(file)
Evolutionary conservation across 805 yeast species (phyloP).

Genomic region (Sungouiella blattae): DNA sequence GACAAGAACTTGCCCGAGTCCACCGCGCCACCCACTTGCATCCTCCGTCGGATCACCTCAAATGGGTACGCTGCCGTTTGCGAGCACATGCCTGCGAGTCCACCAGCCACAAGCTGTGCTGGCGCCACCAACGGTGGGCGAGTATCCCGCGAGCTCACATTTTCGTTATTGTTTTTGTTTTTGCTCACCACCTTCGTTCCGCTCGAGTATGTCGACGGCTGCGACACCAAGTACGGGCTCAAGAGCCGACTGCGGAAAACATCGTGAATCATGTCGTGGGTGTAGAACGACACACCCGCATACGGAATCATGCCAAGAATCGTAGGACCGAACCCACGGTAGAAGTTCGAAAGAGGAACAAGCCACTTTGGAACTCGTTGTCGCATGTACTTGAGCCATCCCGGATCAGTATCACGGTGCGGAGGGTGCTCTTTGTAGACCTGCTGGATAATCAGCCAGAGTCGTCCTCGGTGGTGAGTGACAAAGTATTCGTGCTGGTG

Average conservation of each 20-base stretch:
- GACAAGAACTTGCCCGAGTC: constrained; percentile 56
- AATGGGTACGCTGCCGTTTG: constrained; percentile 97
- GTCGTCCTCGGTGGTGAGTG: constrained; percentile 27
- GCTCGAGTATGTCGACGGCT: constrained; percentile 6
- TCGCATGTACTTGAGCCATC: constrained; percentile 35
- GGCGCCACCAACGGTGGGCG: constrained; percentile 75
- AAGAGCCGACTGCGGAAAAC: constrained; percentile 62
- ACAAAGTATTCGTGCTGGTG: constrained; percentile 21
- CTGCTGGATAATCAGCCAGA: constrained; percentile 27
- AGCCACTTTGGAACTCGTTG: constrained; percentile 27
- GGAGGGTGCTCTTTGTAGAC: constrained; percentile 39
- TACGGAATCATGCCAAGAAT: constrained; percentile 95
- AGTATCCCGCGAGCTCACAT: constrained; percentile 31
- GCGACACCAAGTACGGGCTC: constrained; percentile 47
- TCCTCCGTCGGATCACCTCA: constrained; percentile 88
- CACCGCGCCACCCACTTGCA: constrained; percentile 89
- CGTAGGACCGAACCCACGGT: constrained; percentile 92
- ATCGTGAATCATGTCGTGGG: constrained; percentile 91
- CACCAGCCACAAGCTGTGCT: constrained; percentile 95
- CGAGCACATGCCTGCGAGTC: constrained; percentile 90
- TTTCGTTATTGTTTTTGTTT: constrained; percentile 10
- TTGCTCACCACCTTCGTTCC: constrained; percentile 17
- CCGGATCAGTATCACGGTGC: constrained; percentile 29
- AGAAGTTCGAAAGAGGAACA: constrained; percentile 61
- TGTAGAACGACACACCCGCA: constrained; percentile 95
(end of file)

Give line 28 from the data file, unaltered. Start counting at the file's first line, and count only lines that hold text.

- TGTAGAACGACACACCCGCA: constrained; percentile 95